May 27, 2024 Last Updated 6:09 AM, May 21, 2024

I’m a terrific child!

I’m a terrific child!
Published: Jul 23, 2012

A home schooling project in Kendari provides a new kind of early learning experience


Dirk Tomsa

The Kingdom Academy in Kendari
Dirk Tomsa

It’s 7.30 am in Kendari, the capital of Southeast Sulawesi. In the backstreets of this small town of just under 300,000 people, two boys aged two and six are getting ready for kindergarten and pre-school. It’s only a short walk to their classrooms once they have finished their breakfast and put on their uniforms. In fact, they don’t even have to leave the house. Both the kindergarten and pre-school are located inside their home and run by their mother, Mey Tanjung Niasari. Welcome to the Kingdom School. Kendari’s only school in a home.

Founded in 2009, the Kingdom School is a unique initiative in this part of Indonesia. It offers kindergarten and pre-schooling for children aged between two and six, but it is early learning with a difference. Children are allocated to groups and classes based not only on age, but also intellectual ability. The curriculum revolves primarily around character-building and increasing the children’s self-confidence. As a trained psychologist and motivational trainer, Mey is convinced that this approach facilitates early learning much better than conventional methods focused on memorising facts, words and numbers, which are still widely used in Indonesia. Defending her teaching philosophy, Mey criticises the lack of creativity, innovation and critical thinking in the country’s school system. ‘From Year 7 to Year 12, Indonesian children learn and memorise the date of the Linggarjati Agreement year in, year out. Six consecutive years, the same dates and names! What for?’

Building character, enhancing confidence

In the Kingdom School, the priority is on creating an enjoyable, productive and confident learning environment, not on forcing kids to memorise strings of dates. A popular activity at the beginning of the day is for the children to stand up in class, clap their hands and stomp their feet to the tune of Queen’s ‘We will rock you’. The original lyrics are replaced by the Indonesian words ‘Saya anak hebat!’ [I am a terrific child!].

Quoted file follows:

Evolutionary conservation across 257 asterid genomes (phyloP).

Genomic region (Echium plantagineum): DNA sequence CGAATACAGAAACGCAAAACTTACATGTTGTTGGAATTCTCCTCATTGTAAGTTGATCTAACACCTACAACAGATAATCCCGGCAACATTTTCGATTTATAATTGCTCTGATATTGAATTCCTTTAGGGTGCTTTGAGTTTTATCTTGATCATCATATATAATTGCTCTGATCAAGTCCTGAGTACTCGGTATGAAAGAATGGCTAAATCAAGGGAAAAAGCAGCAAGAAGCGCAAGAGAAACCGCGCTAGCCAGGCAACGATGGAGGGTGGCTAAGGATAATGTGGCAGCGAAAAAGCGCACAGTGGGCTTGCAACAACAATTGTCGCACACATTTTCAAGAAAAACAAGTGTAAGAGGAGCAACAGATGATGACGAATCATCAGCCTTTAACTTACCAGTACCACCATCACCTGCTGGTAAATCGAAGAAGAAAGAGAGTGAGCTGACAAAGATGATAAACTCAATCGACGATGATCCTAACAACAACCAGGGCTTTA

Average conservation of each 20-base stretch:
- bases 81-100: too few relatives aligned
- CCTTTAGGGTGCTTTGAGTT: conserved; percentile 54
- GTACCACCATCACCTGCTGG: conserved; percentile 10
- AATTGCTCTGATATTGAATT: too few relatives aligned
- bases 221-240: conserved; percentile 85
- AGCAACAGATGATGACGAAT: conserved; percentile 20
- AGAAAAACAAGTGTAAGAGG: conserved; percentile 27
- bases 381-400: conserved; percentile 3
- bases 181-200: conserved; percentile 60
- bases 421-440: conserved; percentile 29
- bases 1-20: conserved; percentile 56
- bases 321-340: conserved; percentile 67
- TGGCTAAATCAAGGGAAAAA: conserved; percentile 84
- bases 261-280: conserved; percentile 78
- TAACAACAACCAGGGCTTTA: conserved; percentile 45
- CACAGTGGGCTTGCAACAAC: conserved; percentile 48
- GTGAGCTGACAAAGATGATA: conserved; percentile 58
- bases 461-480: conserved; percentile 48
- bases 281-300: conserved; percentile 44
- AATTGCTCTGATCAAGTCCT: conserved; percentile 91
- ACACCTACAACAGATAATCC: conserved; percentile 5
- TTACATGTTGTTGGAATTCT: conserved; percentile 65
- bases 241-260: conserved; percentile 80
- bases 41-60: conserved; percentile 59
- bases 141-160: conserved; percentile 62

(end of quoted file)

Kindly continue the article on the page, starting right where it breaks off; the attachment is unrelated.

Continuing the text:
Mey’s rather unconventional methods seem to work. According to Angel, a young mother whose five-year old daughter has attended the school for six months now, the Kingdom School has transformed her daughter from a shy and insecure child who never wanted to go to school into a confident and happy girl, eager to learn. ‘We’ve tried several different educational institutions before, but my daughter was always sad. She didn’t want to get out of bed in the morning. Nowadays she even wants to go to school on weekends,’ Angel says.

This emphasis on confidence and character building is particularly important for children with special needs and those who come from poor families. Mey’s school offers specific programs for dyslexic and autistic children, while monthly fees are negotiable in order to accommodate children from a variety of financial backgrounds. For children from particularly poor families the lessons are even free. To determine whether a family qualifies for this free education, Mey asks the parents to present a letter from the local subdistrict head that confirms the family’s financial circumstances. At the other end of the spectrum, more well-to-do families are charged fees of up to Rp. 600,000 per month. According to Angel, the fees are much higher than those charged by other schools in the area but she thinks that it’s worth every cent.

Humble beginnings

Setting up the school in the first place was not an easy process. As a Christian woman of mixed Chinese-Javanese background, Mey faced a number of prejudices and socio-cultural obstacles in the largely male-dominated Islamic society of Southeast Sulawesi. But she is not the kind of person who is easily intimidated by social conventions. Rather than circumvent potential problems, she prefers to tackle them head on.

When Mey first approached the head of the provincial education department with her idea to set up a pre-school in a private home, she encountered little more than raised eyebrows. For local bureaucrats in Kendari, the concept of home schooling was simply unheard of. ‘Not to worry’, thought Mey, who had done her homework. ‘I told the educational department head that while home schooling may not be specifically mentioned in the education laws, there is a section on “education outside school” (pendidikan di luar sekolah).’ She convinced the astounded bureaucrat that home schooling could be accommodated under that section and so the Kingdom School began to take shape.